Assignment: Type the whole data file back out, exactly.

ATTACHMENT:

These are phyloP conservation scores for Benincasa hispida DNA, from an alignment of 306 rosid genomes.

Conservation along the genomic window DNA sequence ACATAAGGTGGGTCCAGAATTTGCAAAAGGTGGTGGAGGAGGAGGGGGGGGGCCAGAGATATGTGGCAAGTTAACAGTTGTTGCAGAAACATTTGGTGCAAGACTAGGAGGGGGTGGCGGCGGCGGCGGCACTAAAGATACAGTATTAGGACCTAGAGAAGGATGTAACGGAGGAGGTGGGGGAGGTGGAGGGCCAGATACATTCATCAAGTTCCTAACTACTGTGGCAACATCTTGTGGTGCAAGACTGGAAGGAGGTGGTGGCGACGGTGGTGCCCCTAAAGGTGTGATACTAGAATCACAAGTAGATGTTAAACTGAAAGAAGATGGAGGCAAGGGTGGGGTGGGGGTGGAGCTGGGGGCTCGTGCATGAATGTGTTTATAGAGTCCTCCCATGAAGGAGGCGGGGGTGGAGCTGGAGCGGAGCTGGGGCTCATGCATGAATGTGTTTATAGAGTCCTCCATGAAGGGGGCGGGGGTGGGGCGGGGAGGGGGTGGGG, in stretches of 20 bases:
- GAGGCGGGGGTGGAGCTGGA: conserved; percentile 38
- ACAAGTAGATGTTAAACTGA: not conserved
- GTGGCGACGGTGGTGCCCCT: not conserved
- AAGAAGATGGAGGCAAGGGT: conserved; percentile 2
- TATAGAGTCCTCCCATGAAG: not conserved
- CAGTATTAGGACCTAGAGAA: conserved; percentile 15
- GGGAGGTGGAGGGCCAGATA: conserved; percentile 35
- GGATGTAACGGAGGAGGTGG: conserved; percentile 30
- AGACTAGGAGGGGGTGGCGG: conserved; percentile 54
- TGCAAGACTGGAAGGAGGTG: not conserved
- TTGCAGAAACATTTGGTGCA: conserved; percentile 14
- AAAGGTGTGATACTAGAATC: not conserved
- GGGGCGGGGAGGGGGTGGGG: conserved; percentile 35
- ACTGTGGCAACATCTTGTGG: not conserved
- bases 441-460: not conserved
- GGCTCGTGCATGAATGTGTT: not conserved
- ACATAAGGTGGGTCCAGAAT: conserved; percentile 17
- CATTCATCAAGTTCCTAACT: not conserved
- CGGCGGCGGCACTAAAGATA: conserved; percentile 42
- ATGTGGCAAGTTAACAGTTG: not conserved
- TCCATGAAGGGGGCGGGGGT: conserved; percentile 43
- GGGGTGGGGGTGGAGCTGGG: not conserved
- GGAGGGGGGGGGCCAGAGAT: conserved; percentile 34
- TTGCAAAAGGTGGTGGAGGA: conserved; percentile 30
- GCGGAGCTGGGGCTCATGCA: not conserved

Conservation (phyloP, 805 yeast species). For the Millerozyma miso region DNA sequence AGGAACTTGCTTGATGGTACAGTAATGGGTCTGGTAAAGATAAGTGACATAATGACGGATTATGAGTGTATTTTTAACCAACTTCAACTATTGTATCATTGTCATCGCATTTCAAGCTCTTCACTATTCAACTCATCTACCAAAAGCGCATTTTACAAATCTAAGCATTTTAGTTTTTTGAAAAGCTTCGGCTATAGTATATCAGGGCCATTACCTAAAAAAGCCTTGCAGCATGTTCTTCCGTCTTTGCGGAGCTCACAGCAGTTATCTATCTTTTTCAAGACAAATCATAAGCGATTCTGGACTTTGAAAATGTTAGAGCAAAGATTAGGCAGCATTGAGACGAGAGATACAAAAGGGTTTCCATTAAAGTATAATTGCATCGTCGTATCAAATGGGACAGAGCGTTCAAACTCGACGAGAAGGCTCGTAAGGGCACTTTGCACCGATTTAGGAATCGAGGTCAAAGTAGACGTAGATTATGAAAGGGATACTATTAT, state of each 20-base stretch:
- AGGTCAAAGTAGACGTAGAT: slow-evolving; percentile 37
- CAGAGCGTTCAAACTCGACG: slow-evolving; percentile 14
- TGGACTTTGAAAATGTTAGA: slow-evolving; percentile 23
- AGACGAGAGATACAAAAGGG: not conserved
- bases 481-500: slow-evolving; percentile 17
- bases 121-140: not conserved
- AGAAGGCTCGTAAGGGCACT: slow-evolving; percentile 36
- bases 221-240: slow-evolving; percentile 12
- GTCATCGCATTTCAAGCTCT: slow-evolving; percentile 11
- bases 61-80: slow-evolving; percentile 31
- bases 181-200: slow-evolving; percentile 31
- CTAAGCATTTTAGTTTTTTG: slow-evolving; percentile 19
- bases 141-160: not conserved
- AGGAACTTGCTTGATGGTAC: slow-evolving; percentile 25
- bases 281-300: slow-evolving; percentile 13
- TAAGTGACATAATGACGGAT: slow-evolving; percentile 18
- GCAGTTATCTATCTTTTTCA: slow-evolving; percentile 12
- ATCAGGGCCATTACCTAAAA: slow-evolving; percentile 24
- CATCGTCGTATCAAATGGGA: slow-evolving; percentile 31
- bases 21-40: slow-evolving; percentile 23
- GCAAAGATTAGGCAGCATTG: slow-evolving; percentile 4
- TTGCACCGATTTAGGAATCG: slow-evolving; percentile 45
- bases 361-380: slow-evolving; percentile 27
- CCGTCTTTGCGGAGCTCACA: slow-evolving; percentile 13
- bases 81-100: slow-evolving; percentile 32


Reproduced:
These are phyloP conservation scores for Benincasa hispida DNA, from an alignment of 306 rosid genomes.

Conservation along the genomic window DNA sequence ACATAAGGTGGGTCCAGAATTTGCAAAAGGTGGTGGAGGAGGAGGGGGGGGGCCAGAGATATGTGGCAAGTTAACAGTTGTTGCAGAAACATTTGGTGCAAGACTAGGAGGGGGTGGCGGCGGCGGCGGCACTAAAGATACAGTATTAGGACCTAGAGAAGGATGTAACGGAGGAGGTGGGGGAGGTGGAGGGCCAGATACATTCATCAAGTTCCTAACTACTGTGGCAACATCTTGTGGTGCAAGACTGGAAGGAGGTGGTGGCGACGGTGGTGCCCCTAAAGGTGTGATACTAGAATCACAAGTAGATGTTAAACTGAAAGAAGATGGAGGCAAGGGTGGGGTGGGGGTGGAGCTGGGGGCTCGTGCATGAATGTGTTTATAGAGTCCTCCCATGAAGGAGGCGGGGGTGGAGCTGGAGCGGAGCTGGGGCTCATGCATGAATGTGTTTATAGAGTCCTCCATGAAGGGGGCGGGGGTGGGGCGGGGAGGGGGTGGGG, in stretches of 20 bases:
- GAGGCGGGGGTGGAGCTGGA: conserved; percentile 38
- ACAAGTAGATGTTAAACTGA: not conserved
- GTGGCGACGGTGGTGCCCCT: not conserved
- AAGAAGATGGAGGCAAGGGT: conserved; percentile 2
- TATAGAGTCCTCCCATGAAG: not conserved
- CAGTATTAGGACCTAGAGAA: conserved; percentile 15
- GGGAGGTGGAGGGCCAGATA: conserved; percentile 35
- GGATGTAACGGAGGAGGTGG: conserved; percentile 30
- AGACTAGGAGGGGGTGGCGG: conserved; percentile 54
- TGCAAGACTGGAAGGAGGTG: not conserved
- TTGCAGAAACATTTGGTGCA: conserved; percentile 14
- AAAGGTGTGATACTAGAATC: not conserved
- GGGGCGGGGAGGGGGTGGGG: conserved; percentile 35
- ACTGTGGCAACATCTTGTGG: not conserved
- bases 441-460: not conserved
- GGCTCGTGCATGAATGTGTT: not conserved
- ACATAAGGTGGGTCCAGAAT: conserved; percentile 17
- CATTCATCAAGTTCCTAACT: not conserved
- CGGCGGCGGCACTAAAGATA: conserved; percentile 42
- ATGTGGCAAGTTAACAGTTG: not conserved
- TCCATGAAGGGGGCGGGGGT: conserved; percentile 43
- GGGGTGGGGGTGGAGCTGGG: not conserved
- GGAGGGGGGGGGCCAGAGAT: conserved; percentile 34
- TTGCAAAAGGTGGTGGAGGA: conserved; percentile 30
- GCGGAGCTGGGGCTCATGCA: not conserved

Conservation (phyloP, 805 yeast species). For the Millerozyma miso region DNA sequence AGGAACTTGCTTGATGGTACAGTAATGGGTCTGGTAAAGATAAGTGACATAATGACGGATTATGAGTGTATTTTTAACCAACTTCAACTATTGTATCATTGTCATCGCATTTCAAGCTCTTCACTATTCAACTCATCTACCAAAAGCGCATTTTACAAATCTAAGCATTTTAGTTTTTTGAAAAGCTTCGGCTATAGTATATCAGGGCCATTACCTAAAAAAGCCTTGCAGCATGTTCTTCCGTCTTTGCGGAGCTCACAGCAGTTATCTATCTTTTTCAAGACAAATCATAAGCGATTCTGGACTTTGAAAATGTTAGAGCAAAGATTAGGCAGCATTGAGACGAGAGATACAAAAGGGTTTCCATTAAAGTATAATTGCATCGTCGTATCAAATGGGACAGAGCGTTCAAACTCGACGAGAAGGCTCGTAAGGGCACTTTGCACCGATTTAGGAATCGAGGTCAAAGTAGACGTAGATTATGAAAGGGATACTATTAT, state of each 20-base stretch:
- AGGTCAAAGTAGACGTAGAT: slow-evolving; percentile 37
- CAGAGCGTTCAAACTCGACG: slow-evolving; percentile 14
- TGGACTTTGAAAATGTTAGA: slow-evolving; percentile 23
- AGACGAGAGATACAAAAGGG: not conserved
- bases 481-500: slow-evolving; percentile 17
- bases 121-140: not conserved
- AGAAGGCTCGTAAGGGCACT: slow-evolving; percentile 36
- bases 221-240: slow-evolving; percentile 12
- GTCATCGCATTTCAAGCTCT: slow-evolving; percentile 11
- bases 61-80: slow-evolving; percentile 31
- bases 181-200: slow-evolving; percentile 31
- CTAAGCATTTTAGTTTTTTG: slow-evolving; percentile 19
- bases 141-160: not conserved
- AGGAACTTGCTTGATGGTAC: slow-evolving; percentile 25
- bases 281-300: slow-evolving; percentile 13
- TAAGTGACATAATGACGGAT: slow-evolving; percentile 18
- GCAGTTATCTATCTTTTTCA: slow-evolving; percentile 12
- ATCAGGGCCATTACCTAAAA: slow-evolving; percentile 24
- CATCGTCGTATCAAATGGGA: slow-evolving; percentile 31
- bases 21-40: slow-evolving; percentile 23
- GCAAAGATTAGGCAGCATTG: slow-evolving; percentile 4
- TTGCACCGATTTAGGAATCG: slow-evolving; percentile 45
- bases 361-380: slow-evolving; percentile 27
- CCGTCTTTGCGGAGCTCACA: slow-evolving; percentile 13
- bases 81-100: slow-evolving; percentile 32